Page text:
HealthAlliance Hospital in Kingston is participating in a global research study for patients with acute heart failure.
The study is led in the Hudson Valley by principal investigator Dr. Ellis Lader, a board-certified cardiologist at HealthAlliance Hospital. He is working with study coordinator Pamela Van Kleeck, a HealthAlliance registered nurse with a cardiology specialty, and Jeannine McErlean, a HealthAlliance RN with a decade of cardiac experience.
The study will test to see if an investigational product will be effective to manage acute heart-failure episodes.
Heart failure is a significant and growing public-health concern. It occurs when the heart cannot pump enough blood to the body’s organs, resulting in shortness of breath, fatigue and retention of fluids.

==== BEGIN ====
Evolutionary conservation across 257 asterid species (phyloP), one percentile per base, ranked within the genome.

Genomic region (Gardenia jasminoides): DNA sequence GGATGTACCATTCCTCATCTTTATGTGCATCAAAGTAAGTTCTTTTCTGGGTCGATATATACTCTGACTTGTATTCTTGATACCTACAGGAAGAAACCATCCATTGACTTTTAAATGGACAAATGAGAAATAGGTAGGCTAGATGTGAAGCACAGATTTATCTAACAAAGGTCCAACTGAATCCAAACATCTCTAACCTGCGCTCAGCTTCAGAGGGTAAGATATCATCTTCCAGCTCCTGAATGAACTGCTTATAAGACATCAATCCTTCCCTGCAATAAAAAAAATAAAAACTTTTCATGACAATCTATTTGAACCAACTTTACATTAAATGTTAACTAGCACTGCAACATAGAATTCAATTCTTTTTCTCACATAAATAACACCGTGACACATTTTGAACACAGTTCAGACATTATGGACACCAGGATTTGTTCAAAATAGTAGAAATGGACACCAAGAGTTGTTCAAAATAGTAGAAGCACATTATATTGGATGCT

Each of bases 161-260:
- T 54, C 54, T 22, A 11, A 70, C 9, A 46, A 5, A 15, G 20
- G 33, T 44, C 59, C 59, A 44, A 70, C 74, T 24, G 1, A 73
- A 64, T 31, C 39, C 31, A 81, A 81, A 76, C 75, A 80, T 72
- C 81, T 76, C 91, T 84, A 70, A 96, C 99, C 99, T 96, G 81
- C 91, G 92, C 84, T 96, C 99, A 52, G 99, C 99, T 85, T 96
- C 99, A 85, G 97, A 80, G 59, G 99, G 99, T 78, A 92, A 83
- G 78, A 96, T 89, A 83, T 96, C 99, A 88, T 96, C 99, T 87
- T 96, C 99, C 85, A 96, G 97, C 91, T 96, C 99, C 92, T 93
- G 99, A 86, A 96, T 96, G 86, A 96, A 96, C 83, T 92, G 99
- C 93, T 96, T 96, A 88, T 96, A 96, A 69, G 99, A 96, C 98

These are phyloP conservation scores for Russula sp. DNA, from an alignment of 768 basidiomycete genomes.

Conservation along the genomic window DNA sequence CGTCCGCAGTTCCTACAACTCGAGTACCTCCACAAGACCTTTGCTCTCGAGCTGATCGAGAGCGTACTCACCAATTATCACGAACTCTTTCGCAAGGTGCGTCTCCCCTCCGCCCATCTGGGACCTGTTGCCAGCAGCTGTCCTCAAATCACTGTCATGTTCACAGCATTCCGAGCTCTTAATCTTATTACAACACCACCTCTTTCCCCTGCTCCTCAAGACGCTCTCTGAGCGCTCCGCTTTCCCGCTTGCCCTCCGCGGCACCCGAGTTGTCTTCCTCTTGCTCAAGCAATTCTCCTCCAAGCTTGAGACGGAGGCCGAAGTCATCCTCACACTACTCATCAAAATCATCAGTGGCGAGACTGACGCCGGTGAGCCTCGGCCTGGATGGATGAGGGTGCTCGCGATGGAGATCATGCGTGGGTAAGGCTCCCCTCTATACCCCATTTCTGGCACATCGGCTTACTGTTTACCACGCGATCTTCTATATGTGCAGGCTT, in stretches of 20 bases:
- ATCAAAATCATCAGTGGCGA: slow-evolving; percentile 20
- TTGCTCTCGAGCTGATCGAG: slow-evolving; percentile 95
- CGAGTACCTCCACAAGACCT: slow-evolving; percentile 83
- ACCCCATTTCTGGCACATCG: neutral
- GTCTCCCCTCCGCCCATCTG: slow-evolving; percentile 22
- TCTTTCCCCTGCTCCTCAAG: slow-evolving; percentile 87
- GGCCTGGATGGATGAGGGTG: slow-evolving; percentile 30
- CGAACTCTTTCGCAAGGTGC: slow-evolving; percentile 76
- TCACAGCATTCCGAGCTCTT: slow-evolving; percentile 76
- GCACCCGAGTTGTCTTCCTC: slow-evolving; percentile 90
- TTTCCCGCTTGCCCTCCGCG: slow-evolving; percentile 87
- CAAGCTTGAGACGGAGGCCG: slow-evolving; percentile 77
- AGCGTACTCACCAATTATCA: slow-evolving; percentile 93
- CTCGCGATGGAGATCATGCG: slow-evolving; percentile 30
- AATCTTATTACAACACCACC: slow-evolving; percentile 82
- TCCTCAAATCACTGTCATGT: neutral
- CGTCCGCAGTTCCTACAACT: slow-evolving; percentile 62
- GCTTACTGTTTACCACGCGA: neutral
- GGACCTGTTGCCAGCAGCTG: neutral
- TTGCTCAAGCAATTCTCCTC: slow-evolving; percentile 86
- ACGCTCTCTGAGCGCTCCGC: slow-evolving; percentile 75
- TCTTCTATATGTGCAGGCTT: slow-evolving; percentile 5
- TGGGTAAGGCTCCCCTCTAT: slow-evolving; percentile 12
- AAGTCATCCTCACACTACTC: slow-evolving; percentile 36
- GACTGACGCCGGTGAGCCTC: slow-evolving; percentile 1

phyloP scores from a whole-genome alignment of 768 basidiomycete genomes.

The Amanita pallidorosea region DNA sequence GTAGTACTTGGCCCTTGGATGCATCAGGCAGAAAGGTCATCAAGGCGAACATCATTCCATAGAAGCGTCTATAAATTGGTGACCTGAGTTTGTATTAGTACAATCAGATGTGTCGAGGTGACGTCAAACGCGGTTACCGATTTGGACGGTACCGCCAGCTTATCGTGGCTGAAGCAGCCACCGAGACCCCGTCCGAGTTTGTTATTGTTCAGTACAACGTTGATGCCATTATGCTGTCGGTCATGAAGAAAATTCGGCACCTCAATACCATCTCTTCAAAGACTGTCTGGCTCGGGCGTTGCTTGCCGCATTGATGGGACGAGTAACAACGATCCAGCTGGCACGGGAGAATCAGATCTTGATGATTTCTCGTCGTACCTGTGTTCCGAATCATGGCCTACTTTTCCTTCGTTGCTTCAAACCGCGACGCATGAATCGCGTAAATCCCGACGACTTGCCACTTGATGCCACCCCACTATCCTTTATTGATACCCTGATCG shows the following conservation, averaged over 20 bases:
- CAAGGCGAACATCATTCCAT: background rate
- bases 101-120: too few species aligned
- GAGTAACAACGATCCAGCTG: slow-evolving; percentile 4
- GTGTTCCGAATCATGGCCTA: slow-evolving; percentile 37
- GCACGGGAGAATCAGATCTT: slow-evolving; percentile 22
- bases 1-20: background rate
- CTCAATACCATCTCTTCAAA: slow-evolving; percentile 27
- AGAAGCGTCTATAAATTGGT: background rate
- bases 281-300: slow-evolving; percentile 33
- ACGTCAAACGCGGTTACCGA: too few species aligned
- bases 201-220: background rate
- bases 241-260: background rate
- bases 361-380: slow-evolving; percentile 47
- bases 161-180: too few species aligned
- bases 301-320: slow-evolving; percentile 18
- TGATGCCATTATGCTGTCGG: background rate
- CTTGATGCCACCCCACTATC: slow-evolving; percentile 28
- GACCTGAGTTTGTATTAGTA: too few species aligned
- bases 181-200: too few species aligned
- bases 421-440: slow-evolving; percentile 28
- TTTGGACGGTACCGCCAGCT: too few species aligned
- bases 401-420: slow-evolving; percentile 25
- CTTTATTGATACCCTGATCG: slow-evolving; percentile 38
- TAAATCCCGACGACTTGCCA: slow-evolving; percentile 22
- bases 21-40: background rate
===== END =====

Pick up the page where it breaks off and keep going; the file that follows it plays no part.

Five million to six million Americans, and some 26 million people globally, have heart failure, a study published last year in the Journal of the American College of Cardiology indicated.
It is a leading cause of U.S. hospitalization, the study found.
“Hospitalized heart-failure patients continue to experience unacceptably high post-discharge mortality and readmission rates that have not changed in the last two decades,” the study said.
The clinical trial HealthAlliance is participating in is studying an expected 6,800 patients at approximately 550 study centers worldwide. The clinical trial seeks to confirm the investigational drug’s effectiveness, monitor side effects and collect information about safety for the patients.
In the trial, participating heart-failure patients receive a 48-hour IV infusion of either the investigational drug or a placebo, along with conventional therapy for acute heart failure.
All patients are tracked for six months for safety information, as well as to determine hospital readmission rates. Participation is voluntary.
“Many advances that have been achieved in medicine and improved the lives of patients have come about as the result of clinical trials,” Lader said. “We at HealthAlliance are proud to be part of this important clinical research.”